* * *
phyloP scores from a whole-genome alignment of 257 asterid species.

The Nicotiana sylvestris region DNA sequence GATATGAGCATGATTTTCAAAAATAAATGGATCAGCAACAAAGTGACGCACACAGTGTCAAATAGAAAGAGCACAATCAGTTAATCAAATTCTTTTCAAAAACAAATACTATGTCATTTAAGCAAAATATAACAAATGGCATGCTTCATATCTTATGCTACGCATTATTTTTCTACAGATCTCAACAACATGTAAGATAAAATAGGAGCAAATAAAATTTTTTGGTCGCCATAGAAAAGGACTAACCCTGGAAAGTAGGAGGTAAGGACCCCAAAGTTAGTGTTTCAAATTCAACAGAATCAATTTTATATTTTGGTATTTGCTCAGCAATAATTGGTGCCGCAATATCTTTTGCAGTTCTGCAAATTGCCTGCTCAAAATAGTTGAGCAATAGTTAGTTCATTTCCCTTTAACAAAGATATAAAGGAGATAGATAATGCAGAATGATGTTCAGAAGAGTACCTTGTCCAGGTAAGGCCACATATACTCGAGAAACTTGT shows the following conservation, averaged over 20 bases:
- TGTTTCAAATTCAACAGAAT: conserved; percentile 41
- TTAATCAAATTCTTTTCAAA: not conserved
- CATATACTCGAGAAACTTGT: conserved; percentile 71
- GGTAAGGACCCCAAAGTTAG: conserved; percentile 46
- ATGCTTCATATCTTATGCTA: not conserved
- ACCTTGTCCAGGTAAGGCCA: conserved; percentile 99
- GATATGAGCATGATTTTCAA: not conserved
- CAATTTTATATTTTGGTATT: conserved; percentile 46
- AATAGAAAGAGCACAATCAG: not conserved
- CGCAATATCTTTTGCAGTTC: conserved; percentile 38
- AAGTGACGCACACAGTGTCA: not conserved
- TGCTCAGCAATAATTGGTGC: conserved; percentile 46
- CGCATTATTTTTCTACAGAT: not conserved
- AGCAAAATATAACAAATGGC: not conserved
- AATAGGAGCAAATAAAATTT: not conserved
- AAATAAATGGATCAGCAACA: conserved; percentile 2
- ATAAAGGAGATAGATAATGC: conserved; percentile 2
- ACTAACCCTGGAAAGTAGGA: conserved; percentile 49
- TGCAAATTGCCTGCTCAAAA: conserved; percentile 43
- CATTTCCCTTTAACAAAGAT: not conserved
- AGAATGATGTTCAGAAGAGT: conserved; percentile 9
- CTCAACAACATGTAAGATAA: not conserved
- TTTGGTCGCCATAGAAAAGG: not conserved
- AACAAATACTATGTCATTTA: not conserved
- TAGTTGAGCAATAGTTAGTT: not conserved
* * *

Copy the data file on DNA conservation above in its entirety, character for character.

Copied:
phyloP scores from a whole-genome alignment of 257 asterid species.

The Nicotiana sylvestris region DNA sequence GATATGAGCATGATTTTCAAAAATAAATGGATCAGCAACAAAGTGACGCACACAGTGTCAAATAGAAAGAGCACAATCAGTTAATCAAATTCTTTTCAAAAACAAATACTATGTCATTTAAGCAAAATATAACAAATGGCATGCTTCATATCTTATGCTACGCATTATTTTTCTACAGATCTCAACAACATGTAAGATAAAATAGGAGCAAATAAAATTTTTTGGTCGCCATAGAAAAGGACTAACCCTGGAAAGTAGGAGGTAAGGACCCCAAAGTTAGTGTTTCAAATTCAACAGAATCAATTTTATATTTTGGTATTTGCTCAGCAATAATTGGTGCCGCAATATCTTTTGCAGTTCTGCAAATTGCCTGCTCAAAATAGTTGAGCAATAGTTAGTTCATTTCCCTTTAACAAAGATATAAAGGAGATAGATAATGCAGAATGATGTTCAGAAGAGTACCTTGTCCAGGTAAGGCCACATATACTCGAGAAACTTGT shows the following conservation, averaged over 20 bases:
- TGTTTCAAATTCAACAGAAT: conserved; percentile 41
- TTAATCAAATTCTTTTCAAA: not conserved
- CATATACTCGAGAAACTTGT: conserved; percentile 71
- GGTAAGGACCCCAAAGTTAG: conserved; percentile 46
- ATGCTTCATATCTTATGCTA: not conserved
- ACCTTGTCCAGGTAAGGCCA: conserved; percentile 99
- GATATGAGCATGATTTTCAA: not conserved
- CAATTTTATATTTTGGTATT: conserved; percentile 46
- AATAGAAAGAGCACAATCAG: not conserved
- CGCAATATCTTTTGCAGTTC: conserved; percentile 38
- AAGTGACGCACACAGTGTCA: not conserved
- TGCTCAGCAATAATTGGTGC: conserved; percentile 46
- CGCATTATTTTTCTACAGAT: not conserved
- AGCAAAATATAACAAATGGC: not conserved
- AATAGGAGCAAATAAAATTT: not conserved
- AAATAAATGGATCAGCAACA: conserved; percentile 2
- ATAAAGGAGATAGATAATGC: conserved; percentile 2
- ACTAACCCTGGAAAGTAGGA: conserved; percentile 49
- TGCAAATTGCCTGCTCAAAA: conserved; percentile 43
- CATTTCCCTTTAACAAAGAT: not conserved
- AGAATGATGTTCAGAAGAGT: conserved; percentile 9
- CTCAACAACATGTAAGATAA: not conserved
- TTTGGTCGCCATAGAAAAGG: not conserved
- AACAAATACTATGTCATTTA: not conserved
- TAGTTGAGCAATAGTTAGTT: not conserved